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WWE Raw results, recap, reactions (Oct. 7, 2019): Nothing matters

The most prominent story on this show was the upcoming WWE Draft, and matches were booked all night with the Draft as justification. It’s being framed as a USA vs. FOX thing, too, which is at least mildly intriguing, right? With that said...I have questions.

Who’s doing the drafting for each show? Do USA and FOX have representatives? Scouts? Where were they for this entire process? If the McMahons do the drafting again, so help me...

So here’s the thing. WWE wanted these showcase matches or whatever to feel special, but they don’t. Being drafted first has no inherent significance here like it does in the NFL or the NBA. In sports leagues, organizations invest a lot of money into these prospects and do everything they can to make those top draft picks succeed.

Here, in the WWE’s version? We have no rooting interest. Wrestlers will either be on Raw or SmackDown. There’s no real reason to root for one over the other, and draft position will get your favorite superstar nothing at all. None of it matters.

Also...you’re telling me Aleister Black raised his stock from obliterating the Singh Brothers, who just suddenly showed up on Raw again? Or that The OC benefits from defeating Lucha House Party?

It’s just dumb. It’s a paper-thin reason to try to hype a show that was severely un-hype. This show was filler. It was the equivalent of a flashback episode in a sitcom.


The Crown Jewel stuff

Crown Jewel is the next special event, so get ready for all of those lovely Saudi Arabia storylines.

First up is the Tyson Fury vs. Braun Strowman feud. This stuff was funny as hell, but probably for the wrong reasons. Fury wanted an apology from Strowman for throwing Ziggler into him on SmackDown, and Strowman was disinclined to provide said apology. They traded one (1) insult each, and then initiated a brawl that brought out security and the locker room.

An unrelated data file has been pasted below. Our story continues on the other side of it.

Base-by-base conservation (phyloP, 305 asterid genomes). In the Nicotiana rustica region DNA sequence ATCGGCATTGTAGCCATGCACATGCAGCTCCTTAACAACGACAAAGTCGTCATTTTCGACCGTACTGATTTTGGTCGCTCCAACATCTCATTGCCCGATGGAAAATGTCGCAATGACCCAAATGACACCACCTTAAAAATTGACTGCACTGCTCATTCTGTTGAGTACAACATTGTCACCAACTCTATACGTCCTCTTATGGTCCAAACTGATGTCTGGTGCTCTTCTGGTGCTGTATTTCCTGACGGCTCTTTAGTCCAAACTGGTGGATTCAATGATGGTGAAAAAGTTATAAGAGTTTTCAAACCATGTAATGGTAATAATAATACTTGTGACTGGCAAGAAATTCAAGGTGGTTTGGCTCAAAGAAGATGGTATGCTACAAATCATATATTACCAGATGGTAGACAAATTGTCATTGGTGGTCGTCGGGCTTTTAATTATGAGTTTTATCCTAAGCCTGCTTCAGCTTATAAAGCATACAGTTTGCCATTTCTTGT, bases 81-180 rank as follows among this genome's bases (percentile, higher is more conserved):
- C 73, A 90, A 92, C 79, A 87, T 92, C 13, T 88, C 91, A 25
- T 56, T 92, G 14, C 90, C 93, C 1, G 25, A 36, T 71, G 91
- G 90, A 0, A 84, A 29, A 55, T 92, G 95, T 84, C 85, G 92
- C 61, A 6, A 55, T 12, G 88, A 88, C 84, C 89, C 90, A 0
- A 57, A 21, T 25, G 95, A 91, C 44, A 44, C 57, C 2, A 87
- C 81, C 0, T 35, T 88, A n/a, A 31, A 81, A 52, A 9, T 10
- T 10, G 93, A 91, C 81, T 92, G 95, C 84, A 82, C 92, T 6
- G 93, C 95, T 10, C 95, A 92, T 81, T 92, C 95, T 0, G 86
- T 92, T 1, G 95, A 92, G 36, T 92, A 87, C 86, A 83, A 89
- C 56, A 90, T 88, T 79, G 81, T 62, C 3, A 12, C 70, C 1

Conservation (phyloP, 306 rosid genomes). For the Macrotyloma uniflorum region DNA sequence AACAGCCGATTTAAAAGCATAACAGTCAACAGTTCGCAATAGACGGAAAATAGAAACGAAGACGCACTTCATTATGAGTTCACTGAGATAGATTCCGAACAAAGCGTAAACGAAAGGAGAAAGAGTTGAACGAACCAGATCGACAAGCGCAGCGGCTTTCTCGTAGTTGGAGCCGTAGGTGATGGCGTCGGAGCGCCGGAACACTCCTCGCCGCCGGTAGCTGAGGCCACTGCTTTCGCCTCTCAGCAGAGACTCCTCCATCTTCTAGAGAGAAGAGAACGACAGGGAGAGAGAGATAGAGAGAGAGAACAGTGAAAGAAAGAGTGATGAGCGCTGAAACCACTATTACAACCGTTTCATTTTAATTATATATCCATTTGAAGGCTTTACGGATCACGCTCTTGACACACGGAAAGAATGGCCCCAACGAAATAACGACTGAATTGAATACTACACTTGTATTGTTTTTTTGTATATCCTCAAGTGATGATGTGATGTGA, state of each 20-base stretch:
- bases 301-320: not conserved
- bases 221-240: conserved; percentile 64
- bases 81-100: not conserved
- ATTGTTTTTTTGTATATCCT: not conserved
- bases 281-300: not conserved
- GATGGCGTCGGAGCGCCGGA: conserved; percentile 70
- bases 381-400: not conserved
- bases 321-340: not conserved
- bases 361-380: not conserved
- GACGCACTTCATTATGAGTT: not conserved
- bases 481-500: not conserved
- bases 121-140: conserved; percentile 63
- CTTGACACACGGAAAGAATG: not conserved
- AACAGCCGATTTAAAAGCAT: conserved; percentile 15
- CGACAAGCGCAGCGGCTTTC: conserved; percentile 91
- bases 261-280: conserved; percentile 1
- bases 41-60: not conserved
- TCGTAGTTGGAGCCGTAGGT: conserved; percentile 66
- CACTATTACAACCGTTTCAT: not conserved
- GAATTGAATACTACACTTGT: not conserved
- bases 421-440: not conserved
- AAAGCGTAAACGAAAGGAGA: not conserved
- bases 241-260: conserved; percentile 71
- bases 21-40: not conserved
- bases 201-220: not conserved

I don’t mean to rag on Dio Maddin, but his line during this was hilarious. He said that security couldn’ break those two up...which was followed immediately by security breaking those two up.

The brawl didn’t do much for me to sell me on this feud, but it did prove something pretty clearly. Live wrestling audiences don’t ask for much. They just want moments that give them a reason to cheer and be entertained. A big ol’ brawl will always do the trick.

And as brawls go, this one was pretty bad. Strowman would just run into Fury and hug him, essentially. But that’s about as good as you could expect.

Second up...Rey Mysterio is a legend. I’ve liked his recent promos as well as how he’s approached this storyline with his son. His reasoning for getting Cain Velasquez in his corner is solid enough, too. I had no idea Velasquez is Dominick’s godfather. Yeah, I can see why Velasquez would take exception to Dominick being attacked.

None of this fixes how badly they did Kofi, nor the burnout from seeing Lesnar as champion. None of it makes me want to see Velasquez as WWE Champion. But at least it makes sense.